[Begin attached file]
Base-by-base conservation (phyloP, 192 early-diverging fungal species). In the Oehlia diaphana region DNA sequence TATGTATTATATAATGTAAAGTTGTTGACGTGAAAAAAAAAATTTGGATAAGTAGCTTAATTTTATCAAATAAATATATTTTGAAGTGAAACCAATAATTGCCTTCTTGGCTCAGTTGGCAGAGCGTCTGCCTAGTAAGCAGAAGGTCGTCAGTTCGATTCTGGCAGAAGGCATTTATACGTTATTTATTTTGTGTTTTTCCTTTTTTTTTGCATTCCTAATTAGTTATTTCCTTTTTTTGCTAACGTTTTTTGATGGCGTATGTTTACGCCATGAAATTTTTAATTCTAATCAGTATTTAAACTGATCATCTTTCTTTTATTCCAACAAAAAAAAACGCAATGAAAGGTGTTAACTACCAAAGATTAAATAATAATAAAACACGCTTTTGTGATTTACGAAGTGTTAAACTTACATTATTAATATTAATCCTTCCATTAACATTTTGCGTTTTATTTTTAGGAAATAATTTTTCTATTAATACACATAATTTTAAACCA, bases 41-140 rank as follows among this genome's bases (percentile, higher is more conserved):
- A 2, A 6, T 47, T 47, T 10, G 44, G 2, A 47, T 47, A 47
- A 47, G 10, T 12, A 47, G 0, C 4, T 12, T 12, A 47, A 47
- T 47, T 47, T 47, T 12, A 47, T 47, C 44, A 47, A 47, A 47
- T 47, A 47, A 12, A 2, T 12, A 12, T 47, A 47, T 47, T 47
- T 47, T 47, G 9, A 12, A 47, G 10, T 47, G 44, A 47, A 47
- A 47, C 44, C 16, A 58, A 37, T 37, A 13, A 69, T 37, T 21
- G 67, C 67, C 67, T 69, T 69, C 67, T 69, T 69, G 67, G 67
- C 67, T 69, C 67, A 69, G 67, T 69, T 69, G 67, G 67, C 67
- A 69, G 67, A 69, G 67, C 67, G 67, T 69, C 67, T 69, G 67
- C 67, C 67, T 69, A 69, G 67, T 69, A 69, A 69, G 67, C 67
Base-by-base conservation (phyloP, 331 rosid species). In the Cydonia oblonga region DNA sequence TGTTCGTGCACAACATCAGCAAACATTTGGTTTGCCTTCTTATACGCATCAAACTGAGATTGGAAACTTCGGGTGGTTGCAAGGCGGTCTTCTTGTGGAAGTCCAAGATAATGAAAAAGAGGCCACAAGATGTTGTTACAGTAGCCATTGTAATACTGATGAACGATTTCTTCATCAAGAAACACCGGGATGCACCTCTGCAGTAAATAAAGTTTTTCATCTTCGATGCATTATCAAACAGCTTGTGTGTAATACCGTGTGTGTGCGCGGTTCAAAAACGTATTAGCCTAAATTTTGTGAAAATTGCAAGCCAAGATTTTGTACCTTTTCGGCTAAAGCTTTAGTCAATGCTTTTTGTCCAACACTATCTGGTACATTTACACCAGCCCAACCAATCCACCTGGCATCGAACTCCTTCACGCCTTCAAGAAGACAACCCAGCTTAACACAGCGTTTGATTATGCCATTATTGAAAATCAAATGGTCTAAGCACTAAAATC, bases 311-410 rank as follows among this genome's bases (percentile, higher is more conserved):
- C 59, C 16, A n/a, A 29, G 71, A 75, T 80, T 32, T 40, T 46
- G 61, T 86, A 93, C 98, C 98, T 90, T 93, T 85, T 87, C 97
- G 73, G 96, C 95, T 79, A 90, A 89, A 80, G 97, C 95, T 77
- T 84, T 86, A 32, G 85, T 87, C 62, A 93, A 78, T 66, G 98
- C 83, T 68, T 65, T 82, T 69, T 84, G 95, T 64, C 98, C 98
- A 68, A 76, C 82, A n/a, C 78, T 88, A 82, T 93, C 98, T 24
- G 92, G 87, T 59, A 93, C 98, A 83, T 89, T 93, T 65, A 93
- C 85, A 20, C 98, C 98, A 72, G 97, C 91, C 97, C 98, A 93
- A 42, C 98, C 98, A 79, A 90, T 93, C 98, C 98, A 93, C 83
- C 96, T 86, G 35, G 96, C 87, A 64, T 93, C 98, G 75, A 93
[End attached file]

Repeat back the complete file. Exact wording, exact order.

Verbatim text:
Base-by-base conservation (phyloP, 192 early-diverging fungal species). In the Oehlia diaphana region DNA sequence TATGTATTATATAATGTAAAGTTGTTGACGTGAAAAAAAAAATTTGGATAAGTAGCTTAATTTTATCAAATAAATATATTTTGAAGTGAAACCAATAATTGCCTTCTTGGCTCAGTTGGCAGAGCGTCTGCCTAGTAAGCAGAAGGTCGTCAGTTCGATTCTGGCAGAAGGCATTTATACGTTATTTATTTTGTGTTTTTCCTTTTTTTTTGCATTCCTAATTAGTTATTTCCTTTTTTTGCTAACGTTTTTTGATGGCGTATGTTTACGCCATGAAATTTTTAATTCTAATCAGTATTTAAACTGATCATCTTTCTTTTATTCCAACAAAAAAAAACGCAATGAAAGGTGTTAACTACCAAAGATTAAATAATAATAAAACACGCTTTTGTGATTTACGAAGTGTTAAACTTACATTATTAATATTAATCCTTCCATTAACATTTTGCGTTTTATTTTTAGGAAATAATTTTTCTATTAATACACATAATTTTAAACCA, bases 41-140 rank as follows among this genome's bases (percentile, higher is more conserved):
- A 2, A 6, T 47, T 47, T 10, G 44, G 2, A 47, T 47, A 47
- A 47, G 10, T 12, A 47, G 0, C 4, T 12, T 12, A 47, A 47
- T 47, T 47, T 47, T 12, A 47, T 47, C 44, A 47, A 47, A 47
- T 47, A 47, A 12, A 2, T 12, A 12, T 47, A 47, T 47, T 47
- T 47, T 47, G 9, A 12, A 47, G 10, T 47, G 44, A 47, A 47
- A 47, C 44, C 16, A 58, A 37, T 37, A 13, A 69, T 37, T 21
- G 67, C 67, C 67, T 69, T 69, C 67, T 69, T 69, G 67, G 67
- C 67, T 69, C 67, A 69, G 67, T 69, T 69, G 67, G 67, C 67
- A 69, G 67, A 69, G 67, C 67, G 67, T 69, C 67, T 69, G 67
- C 67, C 67, T 69, A 69, G 67, T 69, A 69, A 69, G 67, C 67
Base-by-base conservation (phyloP, 331 rosid species). In the Cydonia oblonga region DNA sequence TGTTCGTGCACAACATCAGCAAACATTTGGTTTGCCTTCTTATACGCATCAAACTGAGATTGGAAACTTCGGGTGGTTGCAAGGCGGTCTTCTTGTGGAAGTCCAAGATAATGAAAAAGAGGCCACAAGATGTTGTTACAGTAGCCATTGTAATACTGATGAACGATTTCTTCATCAAGAAACACCGGGATGCACCTCTGCAGTAAATAAAGTTTTTCATCTTCGATGCATTATCAAACAGCTTGTGTGTAATACCGTGTGTGTGCGCGGTTCAAAAACGTATTAGCCTAAATTTTGTGAAAATTGCAAGCCAAGATTTTGTACCTTTTCGGCTAAAGCTTTAGTCAATGCTTTTTGTCCAACACTATCTGGTACATTTACACCAGCCCAACCAATCCACCTGGCATCGAACTCCTTCACGCCTTCAAGAAGACAACCCAGCTTAACACAGCGTTTGATTATGCCATTATTGAAAATCAAATGGTCTAAGCACTAAAATC, bases 311-410 rank as follows among this genome's bases (percentile, higher is more conserved):
- C 59, C 16, A n/a, A 29, G 71, A 75, T 80, T 32, T 40, T 46
- G 61, T 86, A 93, C 98, C 98, T 90, T 93, T 85, T 87, C 97
- G 73, G 96, C 95, T 79, A 90, A 89, A 80, G 97, C 95, T 77
- T 84, T 86, A 32, G 85, T 87, C 62, A 93, A 78, T 66, G 98
- C 83, T 68, T 65, T 82, T 69, T 84, G 95, T 64, C 98, C 98
- A 68, A 76, C 82, A n/a, C 78, T 88, A 82, T 93, C 98, T 24
- G 92, G 87, T 59, A 93, C 98, A 83, T 89, T 93, T 65, A 93
- C 85, A 20, C 98, C 98, A 72, G 97, C 91, C 97, C 98, A 93
- A 42, C 98, C 98, A 79, A 90, T 93, C 98, C 98, A 93, C 83
- C 96, T 86, G 35, G 96, C 87, A 64, T 93, C 98, G 75, A 93